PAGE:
Real World Examples of Artificial Intelligence
Everything you know about computers is about to change.
By Mark Hays
MELINDA WILSON LIMPED INTO THE crowded waiting room with her mother. A nagging pain appeared in her left leg a few weeks ago, and it hasn’t gone away. This is her second visit, and Dr. Balsamo is worried; there’s something unusual about Melinda’s case, more than another bruise on the playground–but he can’t put his finger on it.Dr. Balsamo stops at the computer to check Melinda’s lab work. An image on the screen looks at him for a moment, then waves, “Good morning, Dr. B,” said the machine, “I have some interesting information for you regarding Melinda Wilson, the four-year-old girl you’re going to see this morning.” Dr. Balsamo is surprised; the talking computer often startles his patients, but he’s used to it. It’s the news about Melinda he didn’t expect. “Computer, tell me what you found.”
“I searched the Internet, and it appears that Melinda’s symptoms relate to a rare condition–Legg-Calve-Perthes (LCP) disease. I also found a recent study linking LCP to second-hand smoke in the home.” The computer paused for a second, “Would you like to see the report?” Dr. Balsamo began to smile. Melinda’s father is a two-pack-a-day smoker, and his wife has been trying to get him to quit. “Yes,” he said, “Show me that report.”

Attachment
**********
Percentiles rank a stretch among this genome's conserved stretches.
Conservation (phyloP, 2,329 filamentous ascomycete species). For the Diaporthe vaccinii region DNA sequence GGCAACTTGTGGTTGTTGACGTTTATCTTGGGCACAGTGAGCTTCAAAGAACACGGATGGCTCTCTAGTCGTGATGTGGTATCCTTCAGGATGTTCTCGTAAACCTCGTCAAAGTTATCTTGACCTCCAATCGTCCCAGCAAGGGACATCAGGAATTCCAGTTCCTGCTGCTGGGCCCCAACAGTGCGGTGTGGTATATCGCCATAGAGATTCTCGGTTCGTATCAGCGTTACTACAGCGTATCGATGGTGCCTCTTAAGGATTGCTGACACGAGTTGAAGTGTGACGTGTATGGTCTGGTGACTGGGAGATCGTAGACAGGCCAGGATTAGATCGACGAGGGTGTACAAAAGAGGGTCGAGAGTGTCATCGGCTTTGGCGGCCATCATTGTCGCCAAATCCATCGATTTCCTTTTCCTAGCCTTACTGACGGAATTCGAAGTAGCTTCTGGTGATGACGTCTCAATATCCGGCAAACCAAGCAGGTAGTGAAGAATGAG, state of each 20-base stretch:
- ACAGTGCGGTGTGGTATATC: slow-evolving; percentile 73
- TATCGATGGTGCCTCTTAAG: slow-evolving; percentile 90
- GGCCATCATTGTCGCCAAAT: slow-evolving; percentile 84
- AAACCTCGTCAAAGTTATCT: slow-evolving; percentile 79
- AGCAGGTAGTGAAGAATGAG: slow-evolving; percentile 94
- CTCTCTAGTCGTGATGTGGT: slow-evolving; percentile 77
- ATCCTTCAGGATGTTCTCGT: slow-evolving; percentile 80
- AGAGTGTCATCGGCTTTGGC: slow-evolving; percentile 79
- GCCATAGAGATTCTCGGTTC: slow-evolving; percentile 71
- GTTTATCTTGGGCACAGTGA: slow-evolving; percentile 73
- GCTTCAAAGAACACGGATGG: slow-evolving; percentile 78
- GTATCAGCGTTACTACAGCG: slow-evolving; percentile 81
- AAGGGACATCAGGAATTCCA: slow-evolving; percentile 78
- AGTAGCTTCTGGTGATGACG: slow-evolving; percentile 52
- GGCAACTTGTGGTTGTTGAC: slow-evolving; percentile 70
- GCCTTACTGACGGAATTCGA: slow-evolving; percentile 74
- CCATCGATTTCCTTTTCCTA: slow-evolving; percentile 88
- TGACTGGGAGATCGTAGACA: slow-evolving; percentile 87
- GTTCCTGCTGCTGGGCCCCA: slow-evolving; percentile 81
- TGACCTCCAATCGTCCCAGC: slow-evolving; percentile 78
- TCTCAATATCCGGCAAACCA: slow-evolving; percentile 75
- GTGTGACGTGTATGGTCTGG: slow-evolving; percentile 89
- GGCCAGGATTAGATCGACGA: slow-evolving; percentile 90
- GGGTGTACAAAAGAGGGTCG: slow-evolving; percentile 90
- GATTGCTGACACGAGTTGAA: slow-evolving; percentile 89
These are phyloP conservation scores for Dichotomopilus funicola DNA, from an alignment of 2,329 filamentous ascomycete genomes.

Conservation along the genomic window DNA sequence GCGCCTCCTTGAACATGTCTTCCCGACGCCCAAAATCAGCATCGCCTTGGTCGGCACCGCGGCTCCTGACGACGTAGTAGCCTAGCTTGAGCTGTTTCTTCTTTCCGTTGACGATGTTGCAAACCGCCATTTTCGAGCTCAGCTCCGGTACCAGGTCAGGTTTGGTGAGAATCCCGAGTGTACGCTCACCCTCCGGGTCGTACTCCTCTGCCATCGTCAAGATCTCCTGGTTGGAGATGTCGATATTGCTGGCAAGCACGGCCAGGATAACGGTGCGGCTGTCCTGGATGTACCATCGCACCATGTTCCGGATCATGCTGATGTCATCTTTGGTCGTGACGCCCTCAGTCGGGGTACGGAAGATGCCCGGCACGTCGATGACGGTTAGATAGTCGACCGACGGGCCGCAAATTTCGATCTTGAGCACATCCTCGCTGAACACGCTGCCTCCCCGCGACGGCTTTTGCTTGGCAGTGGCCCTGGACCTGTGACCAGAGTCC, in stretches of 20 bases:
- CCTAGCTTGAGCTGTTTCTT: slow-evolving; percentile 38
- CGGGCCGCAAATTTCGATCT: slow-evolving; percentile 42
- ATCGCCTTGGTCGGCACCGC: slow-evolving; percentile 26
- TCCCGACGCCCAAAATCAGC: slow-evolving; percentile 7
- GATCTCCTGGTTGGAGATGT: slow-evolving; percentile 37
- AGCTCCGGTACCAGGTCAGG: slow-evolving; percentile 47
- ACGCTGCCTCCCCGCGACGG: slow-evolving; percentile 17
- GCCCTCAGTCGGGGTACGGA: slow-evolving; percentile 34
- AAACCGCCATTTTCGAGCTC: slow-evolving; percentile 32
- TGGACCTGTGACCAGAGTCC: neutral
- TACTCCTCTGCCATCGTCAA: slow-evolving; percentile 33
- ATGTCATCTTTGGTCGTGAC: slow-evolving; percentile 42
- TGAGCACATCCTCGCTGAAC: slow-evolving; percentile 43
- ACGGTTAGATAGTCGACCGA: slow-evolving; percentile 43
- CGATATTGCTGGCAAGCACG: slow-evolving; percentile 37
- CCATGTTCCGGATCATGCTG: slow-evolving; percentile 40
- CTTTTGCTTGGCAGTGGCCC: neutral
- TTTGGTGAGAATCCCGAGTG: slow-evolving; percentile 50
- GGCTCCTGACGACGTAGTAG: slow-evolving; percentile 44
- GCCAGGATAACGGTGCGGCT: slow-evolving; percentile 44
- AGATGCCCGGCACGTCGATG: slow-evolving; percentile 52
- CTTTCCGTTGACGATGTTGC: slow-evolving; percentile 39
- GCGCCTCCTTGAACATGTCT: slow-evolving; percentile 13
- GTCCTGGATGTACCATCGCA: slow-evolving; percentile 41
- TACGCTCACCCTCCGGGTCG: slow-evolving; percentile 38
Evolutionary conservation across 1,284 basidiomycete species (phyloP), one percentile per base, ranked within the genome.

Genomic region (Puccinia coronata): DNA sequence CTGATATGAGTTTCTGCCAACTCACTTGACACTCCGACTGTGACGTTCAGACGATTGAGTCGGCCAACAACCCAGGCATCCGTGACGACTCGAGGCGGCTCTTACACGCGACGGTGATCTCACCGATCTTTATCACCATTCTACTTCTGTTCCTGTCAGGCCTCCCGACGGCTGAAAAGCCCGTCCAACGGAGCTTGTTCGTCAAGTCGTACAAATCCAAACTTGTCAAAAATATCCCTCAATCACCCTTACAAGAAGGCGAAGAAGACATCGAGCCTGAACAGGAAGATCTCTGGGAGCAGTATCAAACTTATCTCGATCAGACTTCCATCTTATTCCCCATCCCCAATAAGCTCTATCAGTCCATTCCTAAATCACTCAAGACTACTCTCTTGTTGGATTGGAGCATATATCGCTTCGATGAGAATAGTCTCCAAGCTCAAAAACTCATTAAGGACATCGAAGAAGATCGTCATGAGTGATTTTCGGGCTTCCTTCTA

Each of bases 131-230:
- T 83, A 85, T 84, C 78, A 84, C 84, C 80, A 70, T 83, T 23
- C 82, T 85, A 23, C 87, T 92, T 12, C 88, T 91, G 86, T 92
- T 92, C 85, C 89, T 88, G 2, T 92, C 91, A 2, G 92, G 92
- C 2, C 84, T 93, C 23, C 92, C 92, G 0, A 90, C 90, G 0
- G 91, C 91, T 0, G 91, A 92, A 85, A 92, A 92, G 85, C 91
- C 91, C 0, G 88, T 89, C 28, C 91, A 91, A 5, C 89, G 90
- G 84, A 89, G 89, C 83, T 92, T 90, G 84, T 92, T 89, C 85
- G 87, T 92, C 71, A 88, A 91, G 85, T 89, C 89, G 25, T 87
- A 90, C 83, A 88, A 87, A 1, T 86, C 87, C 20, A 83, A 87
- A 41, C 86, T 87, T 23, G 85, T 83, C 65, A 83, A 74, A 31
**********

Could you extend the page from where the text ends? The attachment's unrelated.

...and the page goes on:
Computers That Talk, Listen and Think?
“Computer, tell me what you found?” Does this sound like a scene from Star Trek or Babylon 5? No keyboards or complicated menus? Not in your lifetime?
Think again. The assumptions you hold today about computers will be challenged by radical change. Smart systems like the one in Melinda’s story are being built and tested today, with the ability to see, hear and talk. The first will be installed in hospitals and clinics within 12 months.
The Plain Truth: Things are a Mess
This bright future is a long way from where we are today. Despite fast new Pentium processors, the Internet explosion, Windows NT and Java, most physicians and nurses use computers only when they’re forced to. Existing systems are often complicated, slow and unfriendly. Many caregivers say that it’s easier to enter patient information on paper charts, and–let’s admit it–they’re right. Even when patient information is stored in a database, many physicians ask for a paper print-out and rarely look at a computer screen.
The basic problem is no mystery: today’s computer is too difficult to use. Even industry leaders Microsoft, Apple and IBM agree. At a Microsoft-sponsored conference last September, Bill Gates noted, “Certainly the PC is not easy enough to use … you’re going to [need] a seeing and listening interface.”